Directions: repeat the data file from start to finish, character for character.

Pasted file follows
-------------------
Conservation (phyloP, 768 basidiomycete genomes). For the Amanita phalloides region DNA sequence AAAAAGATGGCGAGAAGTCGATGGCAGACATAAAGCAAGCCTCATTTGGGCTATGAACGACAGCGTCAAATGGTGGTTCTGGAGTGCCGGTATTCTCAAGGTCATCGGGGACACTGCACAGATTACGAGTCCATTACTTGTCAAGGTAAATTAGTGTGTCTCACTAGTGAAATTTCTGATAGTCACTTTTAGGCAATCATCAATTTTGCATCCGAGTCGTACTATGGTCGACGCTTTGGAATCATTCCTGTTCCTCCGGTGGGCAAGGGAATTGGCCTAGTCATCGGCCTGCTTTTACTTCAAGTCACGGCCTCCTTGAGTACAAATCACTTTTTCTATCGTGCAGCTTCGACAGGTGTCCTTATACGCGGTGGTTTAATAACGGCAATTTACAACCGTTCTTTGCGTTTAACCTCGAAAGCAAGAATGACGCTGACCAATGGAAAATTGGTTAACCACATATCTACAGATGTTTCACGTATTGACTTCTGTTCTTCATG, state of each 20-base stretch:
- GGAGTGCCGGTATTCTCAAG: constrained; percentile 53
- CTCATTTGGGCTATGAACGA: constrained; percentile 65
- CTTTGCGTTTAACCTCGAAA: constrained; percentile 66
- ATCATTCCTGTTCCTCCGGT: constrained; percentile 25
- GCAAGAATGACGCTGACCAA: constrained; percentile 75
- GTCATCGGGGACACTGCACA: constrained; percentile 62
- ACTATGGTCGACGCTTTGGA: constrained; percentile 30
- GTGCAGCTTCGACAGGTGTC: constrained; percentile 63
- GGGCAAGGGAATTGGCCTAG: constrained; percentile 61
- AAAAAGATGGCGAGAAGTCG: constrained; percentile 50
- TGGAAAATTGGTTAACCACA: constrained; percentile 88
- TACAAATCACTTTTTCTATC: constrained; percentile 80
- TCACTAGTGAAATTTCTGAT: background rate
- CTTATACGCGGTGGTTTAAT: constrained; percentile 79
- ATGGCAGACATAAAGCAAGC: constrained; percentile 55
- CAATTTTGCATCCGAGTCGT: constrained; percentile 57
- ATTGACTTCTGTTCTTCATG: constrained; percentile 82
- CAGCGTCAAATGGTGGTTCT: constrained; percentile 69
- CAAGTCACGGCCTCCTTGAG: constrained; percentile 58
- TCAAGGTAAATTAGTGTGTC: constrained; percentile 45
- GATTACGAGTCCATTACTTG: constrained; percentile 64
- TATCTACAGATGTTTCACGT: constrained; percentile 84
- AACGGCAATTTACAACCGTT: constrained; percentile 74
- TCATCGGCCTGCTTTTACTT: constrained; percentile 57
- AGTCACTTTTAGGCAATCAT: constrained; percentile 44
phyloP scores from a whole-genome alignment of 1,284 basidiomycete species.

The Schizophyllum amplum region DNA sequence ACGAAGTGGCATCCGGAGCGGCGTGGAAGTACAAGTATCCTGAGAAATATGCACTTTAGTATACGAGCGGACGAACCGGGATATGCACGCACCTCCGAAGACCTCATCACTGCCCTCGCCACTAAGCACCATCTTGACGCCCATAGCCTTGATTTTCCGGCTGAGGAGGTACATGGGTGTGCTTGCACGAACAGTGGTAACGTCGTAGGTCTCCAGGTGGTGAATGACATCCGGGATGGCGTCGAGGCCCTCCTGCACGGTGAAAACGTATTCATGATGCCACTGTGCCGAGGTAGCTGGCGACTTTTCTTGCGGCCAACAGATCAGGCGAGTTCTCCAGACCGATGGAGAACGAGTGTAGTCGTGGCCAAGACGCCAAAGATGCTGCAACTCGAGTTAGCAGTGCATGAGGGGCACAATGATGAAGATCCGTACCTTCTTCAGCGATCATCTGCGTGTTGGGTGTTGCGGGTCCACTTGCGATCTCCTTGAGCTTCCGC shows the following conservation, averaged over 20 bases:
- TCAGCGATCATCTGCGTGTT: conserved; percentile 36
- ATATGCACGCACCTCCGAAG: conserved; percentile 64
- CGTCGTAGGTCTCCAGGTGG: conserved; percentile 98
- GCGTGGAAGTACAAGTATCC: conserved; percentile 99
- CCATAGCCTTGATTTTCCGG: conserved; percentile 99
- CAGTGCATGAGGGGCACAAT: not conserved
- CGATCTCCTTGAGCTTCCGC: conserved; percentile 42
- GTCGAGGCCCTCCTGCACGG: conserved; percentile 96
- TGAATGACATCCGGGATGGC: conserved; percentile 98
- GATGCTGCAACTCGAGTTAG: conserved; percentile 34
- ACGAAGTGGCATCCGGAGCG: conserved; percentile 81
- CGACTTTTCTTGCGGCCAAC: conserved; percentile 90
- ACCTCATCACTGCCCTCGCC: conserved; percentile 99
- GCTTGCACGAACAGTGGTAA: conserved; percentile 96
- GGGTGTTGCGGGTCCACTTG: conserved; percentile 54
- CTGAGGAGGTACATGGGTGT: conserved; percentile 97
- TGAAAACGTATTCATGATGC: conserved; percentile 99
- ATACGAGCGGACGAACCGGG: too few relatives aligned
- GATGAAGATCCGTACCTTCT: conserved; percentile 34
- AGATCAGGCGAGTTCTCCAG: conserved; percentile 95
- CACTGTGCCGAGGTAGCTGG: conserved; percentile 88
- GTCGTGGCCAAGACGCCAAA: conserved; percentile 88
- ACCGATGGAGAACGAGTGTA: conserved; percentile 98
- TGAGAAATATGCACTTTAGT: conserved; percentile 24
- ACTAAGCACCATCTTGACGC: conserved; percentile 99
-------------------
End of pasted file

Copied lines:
Conservation (phyloP, 768 basidiomycete genomes). For the Amanita phalloides region DNA sequence AAAAAGATGGCGAGAAGTCGATGGCAGACATAAAGCAAGCCTCATTTGGGCTATGAACGACAGCGTCAAATGGTGGTTCTGGAGTGCCGGTATTCTCAAGGTCATCGGGGACACTGCACAGATTACGAGTCCATTACTTGTCAAGGTAAATTAGTGTGTCTCACTAGTGAAATTTCTGATAGTCACTTTTAGGCAATCATCAATTTTGCATCCGAGTCGTACTATGGTCGACGCTTTGGAATCATTCCTGTTCCTCCGGTGGGCAAGGGAATTGGCCTAGTCATCGGCCTGCTTTTACTTCAAGTCACGGCCTCCTTGAGTACAAATCACTTTTTCTATCGTGCAGCTTCGACAGGTGTCCTTATACGCGGTGGTTTAATAACGGCAATTTACAACCGTTCTTTGCGTTTAACCTCGAAAGCAAGAATGACGCTGACCAATGGAAAATTGGTTAACCACATATCTACAGATGTTTCACGTATTGACTTCTGTTCTTCATG, state of each 20-base stretch:
- GGAGTGCCGGTATTCTCAAG: constrained; percentile 53
- CTCATTTGGGCTATGAACGA: constrained; percentile 65
- CTTTGCGTTTAACCTCGAAA: constrained; percentile 66
- ATCATTCCTGTTCCTCCGGT: constrained; percentile 25
- GCAAGAATGACGCTGACCAA: constrained; percentile 75
- GTCATCGGGGACACTGCACA: constrained; percentile 62
- ACTATGGTCGACGCTTTGGA: constrained; percentile 30
- GTGCAGCTTCGACAGGTGTC: constrained; percentile 63
- GGGCAAGGGAATTGGCCTAG: constrained; percentile 61
- AAAAAGATGGCGAGAAGTCG: constrained; percentile 50
- TGGAAAATTGGTTAACCACA: constrained; percentile 88
- TACAAATCACTTTTTCTATC: constrained; percentile 80
- TCACTAGTGAAATTTCTGAT: background rate
- CTTATACGCGGTGGTTTAAT: constrained; percentile 79
- ATGGCAGACATAAAGCAAGC: constrained; percentile 55
- CAATTTTGCATCCGAGTCGT: constrained; percentile 57
- ATTGACTTCTGTTCTTCATG: constrained; percentile 82
- CAGCGTCAAATGGTGGTTCT: constrained; percentile 69
- CAAGTCACGGCCTCCTTGAG: constrained; percentile 58
- TCAAGGTAAATTAGTGTGTC: constrained; percentile 45
- GATTACGAGTCCATTACTTG: constrained; percentile 64
- TATCTACAGATGTTTCACGT: constrained; percentile 84
- AACGGCAATTTACAACCGTT: constrained; percentile 74
- TCATCGGCCTGCTTTTACTT: constrained; percentile 57
- AGTCACTTTTAGGCAATCAT: constrained; percentile 44
phyloP scores from a whole-genome alignment of 1,284 basidiomycete species.

The Schizophyllum amplum region DNA sequence ACGAAGTGGCATCCGGAGCGGCGTGGAAGTACAAGTATCCTGAGAAATATGCACTTTAGTATACGAGCGGACGAACCGGGATATGCACGCACCTCCGAAGACCTCATCACTGCCCTCGCCACTAAGCACCATCTTGACGCCCATAGCCTTGATTTTCCGGCTGAGGAGGTACATGGGTGTGCTTGCACGAACAGTGGTAACGTCGTAGGTCTCCAGGTGGTGAATGACATCCGGGATGGCGTCGAGGCCCTCCTGCACGGTGAAAACGTATTCATGATGCCACTGTGCCGAGGTAGCTGGCGACTTTTCTTGCGGCCAACAGATCAGGCGAGTTCTCCAGACCGATGGAGAACGAGTGTAGTCGTGGCCAAGACGCCAAAGATGCTGCAACTCGAGTTAGCAGTGCATGAGGGGCACAATGATGAAGATCCGTACCTTCTTCAGCGATCATCTGCGTGTTGGGTGTTGCGGGTCCACTTGCGATCTCCTTGAGCTTCCGC shows the following conservation, averaged over 20 bases:
- TCAGCGATCATCTGCGTGTT: conserved; percentile 36
- ATATGCACGCACCTCCGAAG: conserved; percentile 64
- CGTCGTAGGTCTCCAGGTGG: conserved; percentile 98
- GCGTGGAAGTACAAGTATCC: conserved; percentile 99
- CCATAGCCTTGATTTTCCGG: conserved; percentile 99
- CAGTGCATGAGGGGCACAAT: not conserved
- CGATCTCCTTGAGCTTCCGC: conserved; percentile 42
- GTCGAGGCCCTCCTGCACGG: conserved; percentile 96
- TGAATGACATCCGGGATGGC: conserved; percentile 98
- GATGCTGCAACTCGAGTTAG: conserved; percentile 34
- ACGAAGTGGCATCCGGAGCG: conserved; percentile 81
- CGACTTTTCTTGCGGCCAAC: conserved; percentile 90
- ACCTCATCACTGCCCTCGCC: conserved; percentile 99
- GCTTGCACGAACAGTGGTAA: conserved; percentile 96
- GGGTGTTGCGGGTCCACTTG: conserved; percentile 54
- CTGAGGAGGTACATGGGTGT: conserved; percentile 97
- TGAAAACGTATTCATGATGC: conserved; percentile 99
- ATACGAGCGGACGAACCGGG: too few relatives aligned
- GATGAAGATCCGTACCTTCT: conserved; percentile 34
- AGATCAGGCGAGTTCTCCAG: conserved; percentile 95
- CACTGTGCCGAGGTAGCTGG: conserved; percentile 88
- GTCGTGGCCAAGACGCCAAA: conserved; percentile 88
- ACCGATGGAGAACGAGTGTA: conserved; percentile 98
- TGAGAAATATGCACTTTAGT: conserved; percentile 24
- ACTAAGCACCATCTTGACGC: conserved; percentile 99